desperance: (Default)
Probably one way or another everything we note, everything that comes to our attention is a coincidence, one way or another. Like this:

On Monday I was feeding half a dozen people - "the yogi", hereafter - and Jeannie had sent me a recipe for whole tandoori cauliflower, so I was cooking Indian. I made a beef pilao which I was really pleased with (I have decided to stop being nervous about baked-rice dishes, although I do hate not having the perfect moment of the rice's doneness under my immediate control*), and a creamy buttery urad dal which I just plain adored (and everybody else ate entirely, so), and the cauliflower.

Which I thought it could have used another ten minutes' roasting, but hey. It was nice regardless. And there was about half of it left; and I wasn't quite sure what to do with half a tandoori cauliflower, but so happens that our friend [livejournal.com profile] aberwyn had sent me a boxful of cookery books she no longer wanted; and one of those is "Classic Indian Cooking" by Julie Sahni, and I was flicking through that and lo: among the breads-and-pastries was a recipe for stuffed paratha, requiring cauliflower.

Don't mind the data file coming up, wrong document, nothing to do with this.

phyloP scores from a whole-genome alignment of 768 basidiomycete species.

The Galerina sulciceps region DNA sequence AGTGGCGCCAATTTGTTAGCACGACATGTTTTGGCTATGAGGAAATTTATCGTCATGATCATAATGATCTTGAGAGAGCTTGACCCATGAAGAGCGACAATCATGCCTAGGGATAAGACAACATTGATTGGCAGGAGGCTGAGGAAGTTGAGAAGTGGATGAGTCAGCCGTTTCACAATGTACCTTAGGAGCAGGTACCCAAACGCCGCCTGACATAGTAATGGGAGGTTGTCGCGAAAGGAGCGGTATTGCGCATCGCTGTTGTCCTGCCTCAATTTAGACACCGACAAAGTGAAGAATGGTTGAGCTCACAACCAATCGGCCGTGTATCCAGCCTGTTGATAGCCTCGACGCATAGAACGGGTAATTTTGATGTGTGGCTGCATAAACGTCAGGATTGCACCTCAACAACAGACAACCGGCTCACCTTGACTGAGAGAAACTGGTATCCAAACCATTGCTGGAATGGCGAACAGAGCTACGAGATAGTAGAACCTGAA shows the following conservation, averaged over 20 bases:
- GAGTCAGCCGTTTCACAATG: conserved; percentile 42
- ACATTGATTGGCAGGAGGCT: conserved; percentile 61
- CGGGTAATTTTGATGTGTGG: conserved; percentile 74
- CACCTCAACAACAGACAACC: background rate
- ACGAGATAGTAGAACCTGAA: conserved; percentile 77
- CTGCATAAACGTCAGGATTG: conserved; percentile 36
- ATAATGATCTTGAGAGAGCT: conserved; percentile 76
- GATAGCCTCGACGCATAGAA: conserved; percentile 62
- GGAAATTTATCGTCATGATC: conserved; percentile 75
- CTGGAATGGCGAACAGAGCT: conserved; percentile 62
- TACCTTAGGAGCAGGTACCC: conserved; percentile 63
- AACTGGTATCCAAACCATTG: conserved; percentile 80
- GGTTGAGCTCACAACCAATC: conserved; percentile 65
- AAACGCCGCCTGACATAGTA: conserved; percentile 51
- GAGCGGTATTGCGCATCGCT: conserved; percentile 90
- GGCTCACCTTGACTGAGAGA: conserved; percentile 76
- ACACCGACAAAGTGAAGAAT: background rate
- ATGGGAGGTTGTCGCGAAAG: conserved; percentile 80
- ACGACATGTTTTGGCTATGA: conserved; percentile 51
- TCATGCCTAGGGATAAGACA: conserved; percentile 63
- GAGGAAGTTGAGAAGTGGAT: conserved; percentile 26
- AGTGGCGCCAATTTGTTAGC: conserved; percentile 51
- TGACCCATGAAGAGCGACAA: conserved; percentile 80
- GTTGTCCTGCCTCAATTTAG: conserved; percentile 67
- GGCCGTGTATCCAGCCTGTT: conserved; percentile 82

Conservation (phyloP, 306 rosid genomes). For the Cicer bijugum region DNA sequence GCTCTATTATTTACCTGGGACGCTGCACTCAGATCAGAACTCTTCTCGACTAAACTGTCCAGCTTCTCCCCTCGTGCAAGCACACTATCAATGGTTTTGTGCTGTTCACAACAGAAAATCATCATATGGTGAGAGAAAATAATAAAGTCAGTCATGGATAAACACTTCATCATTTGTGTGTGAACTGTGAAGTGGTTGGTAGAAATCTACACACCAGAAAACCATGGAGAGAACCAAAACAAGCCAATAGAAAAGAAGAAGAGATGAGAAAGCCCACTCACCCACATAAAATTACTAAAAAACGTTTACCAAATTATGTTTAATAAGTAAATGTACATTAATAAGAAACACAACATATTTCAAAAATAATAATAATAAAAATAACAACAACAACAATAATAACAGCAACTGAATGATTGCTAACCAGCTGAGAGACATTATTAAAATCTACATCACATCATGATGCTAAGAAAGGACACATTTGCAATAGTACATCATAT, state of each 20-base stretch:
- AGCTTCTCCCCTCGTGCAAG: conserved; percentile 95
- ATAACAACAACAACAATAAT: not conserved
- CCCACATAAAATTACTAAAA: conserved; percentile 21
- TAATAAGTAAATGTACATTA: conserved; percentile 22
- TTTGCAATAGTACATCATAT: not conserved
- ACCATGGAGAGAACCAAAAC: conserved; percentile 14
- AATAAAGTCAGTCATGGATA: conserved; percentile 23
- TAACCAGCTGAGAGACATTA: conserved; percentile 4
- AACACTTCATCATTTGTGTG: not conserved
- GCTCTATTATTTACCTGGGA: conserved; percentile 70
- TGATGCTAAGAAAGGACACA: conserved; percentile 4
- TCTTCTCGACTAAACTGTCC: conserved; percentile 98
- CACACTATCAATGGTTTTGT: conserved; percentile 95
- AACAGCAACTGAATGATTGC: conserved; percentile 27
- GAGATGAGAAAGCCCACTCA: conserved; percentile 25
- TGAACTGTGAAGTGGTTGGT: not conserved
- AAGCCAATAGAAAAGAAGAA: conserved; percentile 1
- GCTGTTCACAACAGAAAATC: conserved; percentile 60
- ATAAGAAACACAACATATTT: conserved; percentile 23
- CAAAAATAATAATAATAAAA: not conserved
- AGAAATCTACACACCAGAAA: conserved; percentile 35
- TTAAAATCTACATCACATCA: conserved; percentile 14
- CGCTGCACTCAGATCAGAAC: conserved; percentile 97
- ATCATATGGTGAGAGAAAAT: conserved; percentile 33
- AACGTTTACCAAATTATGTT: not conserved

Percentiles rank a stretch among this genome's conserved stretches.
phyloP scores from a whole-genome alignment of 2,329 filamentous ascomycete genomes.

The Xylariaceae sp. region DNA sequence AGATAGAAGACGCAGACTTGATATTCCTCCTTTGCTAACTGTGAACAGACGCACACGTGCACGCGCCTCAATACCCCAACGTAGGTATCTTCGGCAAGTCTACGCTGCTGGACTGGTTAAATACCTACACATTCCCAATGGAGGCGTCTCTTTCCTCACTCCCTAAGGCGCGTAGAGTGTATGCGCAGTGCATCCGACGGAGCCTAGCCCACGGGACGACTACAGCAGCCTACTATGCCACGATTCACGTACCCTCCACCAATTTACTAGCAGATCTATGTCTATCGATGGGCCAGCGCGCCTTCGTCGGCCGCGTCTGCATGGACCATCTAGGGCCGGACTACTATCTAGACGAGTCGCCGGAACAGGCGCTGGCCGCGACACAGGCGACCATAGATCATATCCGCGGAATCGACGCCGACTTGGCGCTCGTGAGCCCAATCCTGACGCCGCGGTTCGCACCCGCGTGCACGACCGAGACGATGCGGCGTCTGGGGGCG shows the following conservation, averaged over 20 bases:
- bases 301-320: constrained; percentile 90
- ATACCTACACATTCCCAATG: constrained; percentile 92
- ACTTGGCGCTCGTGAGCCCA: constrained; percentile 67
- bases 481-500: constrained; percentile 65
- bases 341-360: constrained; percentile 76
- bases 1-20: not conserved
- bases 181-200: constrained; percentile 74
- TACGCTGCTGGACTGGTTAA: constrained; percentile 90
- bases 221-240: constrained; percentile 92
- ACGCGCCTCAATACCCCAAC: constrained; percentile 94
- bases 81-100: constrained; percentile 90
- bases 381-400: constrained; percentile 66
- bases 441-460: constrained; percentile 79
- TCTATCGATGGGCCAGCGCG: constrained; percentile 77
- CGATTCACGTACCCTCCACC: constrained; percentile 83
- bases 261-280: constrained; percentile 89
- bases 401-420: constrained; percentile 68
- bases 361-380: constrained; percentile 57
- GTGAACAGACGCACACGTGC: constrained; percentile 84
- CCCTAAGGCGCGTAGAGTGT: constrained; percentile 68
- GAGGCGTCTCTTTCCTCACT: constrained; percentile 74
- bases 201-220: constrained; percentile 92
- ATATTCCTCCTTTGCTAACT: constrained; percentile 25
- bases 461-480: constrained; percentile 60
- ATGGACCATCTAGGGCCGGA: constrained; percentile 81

And it so happens that my old house in Newcastle was just around the corner from my favourite Indian restaurant, the Komal - which caters mostly for students, and although it's working its way upmarket it started as very cheap-and-cheerful with shared tables and formica and so forth, and it still has that kind of feel about it - no liquor licence, eg, you bring your own and every waiter carries a corkscrew. So you wouldn't expect it to attract national notice, is what I'm saying - but as it happens, it is widely regarded as having the best stuffed parathas in England.

So there we are with the coincidence, cauliflower plus recipe plus standard; and Dave and Katherine were going to be here for lunch, so.

I've owned food processors for, oh, thirty years or so; and this was the first time ever that I've used a grating disk. I grated down that cauliflower, and spiced it up; and mixed and kneaded the dough (and Indian kneading-technique is weird, compared to the Western tradition I know) and stuffed and bakey-fried my parathas, and y'know what?

They are not as good as the Komal's. Not by a distance.

Yes, it is true: in my first attempt, I have failed to reach my established standard. Internet, I am disappoint.

People did eat them, which was very sweet, but meh. Filling was fine, I just wasn't impressed with the actual bread. Karen suggests that I may need to practise some.

I do still love my lemon-and-lime pickle, though. That would be a keeper, except that it's vanishing more every time I bring out the jar.

And dinner tonight is still a mystery. I've no idea.


*This is why I don't have a rice cooker, and I don't cook rice by the absorption method. I've seen too many friends go from "It always comes out perfect!" to "I don't understand why it hasn't worked, it always works!" in the span of half an hour.

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desperance

June 2017

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